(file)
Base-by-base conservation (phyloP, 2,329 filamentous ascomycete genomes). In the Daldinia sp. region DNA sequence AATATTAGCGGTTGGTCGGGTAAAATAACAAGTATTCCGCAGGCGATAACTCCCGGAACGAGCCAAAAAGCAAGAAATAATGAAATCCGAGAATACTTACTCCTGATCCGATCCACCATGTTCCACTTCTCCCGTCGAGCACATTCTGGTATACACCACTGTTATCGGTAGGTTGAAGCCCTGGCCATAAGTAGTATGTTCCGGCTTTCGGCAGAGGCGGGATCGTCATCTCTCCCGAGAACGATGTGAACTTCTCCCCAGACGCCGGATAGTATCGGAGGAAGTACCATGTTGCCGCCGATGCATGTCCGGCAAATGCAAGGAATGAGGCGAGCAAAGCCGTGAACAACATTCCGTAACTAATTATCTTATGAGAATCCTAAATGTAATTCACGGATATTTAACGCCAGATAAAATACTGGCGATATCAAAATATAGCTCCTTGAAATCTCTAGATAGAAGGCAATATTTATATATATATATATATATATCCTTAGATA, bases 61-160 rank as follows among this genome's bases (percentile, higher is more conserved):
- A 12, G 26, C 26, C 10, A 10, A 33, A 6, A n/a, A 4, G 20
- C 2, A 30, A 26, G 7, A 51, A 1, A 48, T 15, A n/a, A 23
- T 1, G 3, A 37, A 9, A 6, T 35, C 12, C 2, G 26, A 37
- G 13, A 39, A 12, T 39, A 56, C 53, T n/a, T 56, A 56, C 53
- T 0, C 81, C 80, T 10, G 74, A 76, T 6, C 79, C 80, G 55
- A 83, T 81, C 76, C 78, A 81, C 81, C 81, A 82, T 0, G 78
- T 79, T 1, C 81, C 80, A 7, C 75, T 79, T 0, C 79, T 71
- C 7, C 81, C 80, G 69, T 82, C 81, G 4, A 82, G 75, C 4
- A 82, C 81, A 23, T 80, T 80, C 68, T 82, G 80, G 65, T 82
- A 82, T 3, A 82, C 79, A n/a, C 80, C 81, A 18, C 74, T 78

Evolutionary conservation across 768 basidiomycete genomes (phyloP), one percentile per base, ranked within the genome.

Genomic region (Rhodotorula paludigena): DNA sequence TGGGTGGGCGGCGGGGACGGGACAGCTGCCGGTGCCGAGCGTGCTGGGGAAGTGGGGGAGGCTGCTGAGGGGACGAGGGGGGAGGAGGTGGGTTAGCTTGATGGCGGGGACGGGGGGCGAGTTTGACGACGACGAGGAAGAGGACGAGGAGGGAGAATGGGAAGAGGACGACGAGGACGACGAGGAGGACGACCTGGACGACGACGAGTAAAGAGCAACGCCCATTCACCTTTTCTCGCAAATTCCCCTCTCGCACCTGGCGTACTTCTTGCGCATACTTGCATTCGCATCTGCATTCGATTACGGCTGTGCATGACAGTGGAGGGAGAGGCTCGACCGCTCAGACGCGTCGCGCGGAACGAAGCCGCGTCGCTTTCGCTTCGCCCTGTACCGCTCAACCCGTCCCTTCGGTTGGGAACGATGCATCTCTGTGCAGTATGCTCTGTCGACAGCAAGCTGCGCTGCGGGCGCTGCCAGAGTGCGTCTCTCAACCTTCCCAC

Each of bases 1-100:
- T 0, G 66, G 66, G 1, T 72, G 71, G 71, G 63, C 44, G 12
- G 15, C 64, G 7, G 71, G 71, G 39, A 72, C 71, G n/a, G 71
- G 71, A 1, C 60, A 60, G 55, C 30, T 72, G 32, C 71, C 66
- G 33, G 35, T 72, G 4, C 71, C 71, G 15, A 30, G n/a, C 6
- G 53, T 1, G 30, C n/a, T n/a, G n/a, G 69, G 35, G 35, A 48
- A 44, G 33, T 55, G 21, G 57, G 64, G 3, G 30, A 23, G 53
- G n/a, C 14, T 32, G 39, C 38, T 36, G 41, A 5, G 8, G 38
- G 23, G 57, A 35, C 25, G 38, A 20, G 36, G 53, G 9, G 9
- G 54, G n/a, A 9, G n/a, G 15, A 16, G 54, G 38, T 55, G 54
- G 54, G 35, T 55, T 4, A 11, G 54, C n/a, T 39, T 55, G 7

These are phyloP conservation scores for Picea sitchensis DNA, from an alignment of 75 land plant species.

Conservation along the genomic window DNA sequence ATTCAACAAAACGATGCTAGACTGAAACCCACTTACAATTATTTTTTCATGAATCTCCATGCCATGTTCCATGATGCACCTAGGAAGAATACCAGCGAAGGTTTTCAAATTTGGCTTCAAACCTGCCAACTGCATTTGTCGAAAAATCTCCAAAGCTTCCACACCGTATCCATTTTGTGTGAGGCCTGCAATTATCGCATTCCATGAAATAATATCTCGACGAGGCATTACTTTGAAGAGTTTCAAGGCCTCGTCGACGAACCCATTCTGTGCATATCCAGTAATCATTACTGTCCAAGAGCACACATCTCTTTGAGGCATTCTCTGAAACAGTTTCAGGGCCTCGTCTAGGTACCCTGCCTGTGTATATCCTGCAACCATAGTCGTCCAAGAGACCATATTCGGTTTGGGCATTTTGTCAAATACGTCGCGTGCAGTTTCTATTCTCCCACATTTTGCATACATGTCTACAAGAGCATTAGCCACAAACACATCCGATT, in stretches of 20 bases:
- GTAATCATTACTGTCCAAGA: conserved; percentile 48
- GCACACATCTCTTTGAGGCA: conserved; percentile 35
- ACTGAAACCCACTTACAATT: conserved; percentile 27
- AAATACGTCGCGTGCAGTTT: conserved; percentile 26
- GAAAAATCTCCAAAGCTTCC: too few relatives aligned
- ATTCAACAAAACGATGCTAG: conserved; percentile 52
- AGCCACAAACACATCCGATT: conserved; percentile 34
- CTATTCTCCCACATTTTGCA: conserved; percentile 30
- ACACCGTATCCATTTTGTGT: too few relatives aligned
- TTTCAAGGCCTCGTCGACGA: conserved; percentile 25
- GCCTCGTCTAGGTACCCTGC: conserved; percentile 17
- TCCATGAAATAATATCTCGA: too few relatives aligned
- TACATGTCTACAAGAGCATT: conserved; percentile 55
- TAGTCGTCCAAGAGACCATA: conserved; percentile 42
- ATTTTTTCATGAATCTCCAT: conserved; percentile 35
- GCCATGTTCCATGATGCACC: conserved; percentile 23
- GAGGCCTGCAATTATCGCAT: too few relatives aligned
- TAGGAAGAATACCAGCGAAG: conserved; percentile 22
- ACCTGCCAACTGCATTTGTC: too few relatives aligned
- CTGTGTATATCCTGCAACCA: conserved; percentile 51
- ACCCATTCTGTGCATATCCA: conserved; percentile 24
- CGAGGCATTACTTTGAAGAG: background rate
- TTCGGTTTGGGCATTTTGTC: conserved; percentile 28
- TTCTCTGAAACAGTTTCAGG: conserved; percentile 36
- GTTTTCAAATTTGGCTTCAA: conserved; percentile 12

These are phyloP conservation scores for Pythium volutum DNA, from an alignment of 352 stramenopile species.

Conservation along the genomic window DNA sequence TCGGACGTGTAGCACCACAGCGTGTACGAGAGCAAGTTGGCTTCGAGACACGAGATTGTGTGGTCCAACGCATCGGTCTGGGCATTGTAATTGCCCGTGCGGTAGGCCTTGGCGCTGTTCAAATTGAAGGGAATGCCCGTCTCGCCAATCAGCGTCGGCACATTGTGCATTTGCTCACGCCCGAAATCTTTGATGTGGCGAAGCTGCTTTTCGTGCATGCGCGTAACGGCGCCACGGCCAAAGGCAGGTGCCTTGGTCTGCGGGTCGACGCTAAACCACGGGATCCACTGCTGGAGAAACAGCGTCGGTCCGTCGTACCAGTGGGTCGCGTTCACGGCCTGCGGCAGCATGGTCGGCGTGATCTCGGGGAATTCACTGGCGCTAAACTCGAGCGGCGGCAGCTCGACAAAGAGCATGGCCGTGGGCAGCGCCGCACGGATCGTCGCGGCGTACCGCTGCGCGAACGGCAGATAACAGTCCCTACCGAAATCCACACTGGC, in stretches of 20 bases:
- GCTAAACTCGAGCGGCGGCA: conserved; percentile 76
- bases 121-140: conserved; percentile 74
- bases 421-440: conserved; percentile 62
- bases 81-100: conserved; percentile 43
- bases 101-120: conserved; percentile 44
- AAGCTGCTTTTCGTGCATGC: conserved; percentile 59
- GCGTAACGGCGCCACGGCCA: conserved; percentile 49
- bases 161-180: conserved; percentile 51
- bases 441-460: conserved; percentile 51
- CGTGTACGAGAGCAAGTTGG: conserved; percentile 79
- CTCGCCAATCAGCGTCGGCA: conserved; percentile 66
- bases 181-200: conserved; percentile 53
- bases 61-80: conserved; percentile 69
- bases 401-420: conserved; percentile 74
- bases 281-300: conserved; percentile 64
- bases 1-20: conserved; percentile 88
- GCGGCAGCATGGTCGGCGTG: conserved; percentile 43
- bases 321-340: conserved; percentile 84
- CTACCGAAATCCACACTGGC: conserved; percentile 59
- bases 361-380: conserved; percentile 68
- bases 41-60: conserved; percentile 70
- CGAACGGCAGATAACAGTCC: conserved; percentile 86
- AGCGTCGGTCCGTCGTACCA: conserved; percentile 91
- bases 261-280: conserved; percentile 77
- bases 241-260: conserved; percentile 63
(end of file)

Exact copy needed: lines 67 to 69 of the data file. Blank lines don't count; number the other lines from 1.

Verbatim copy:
- bases 401-420: conserved; percentile 74
- bases 281-300: conserved; percentile 64
- bases 1-20: conserved; percentile 88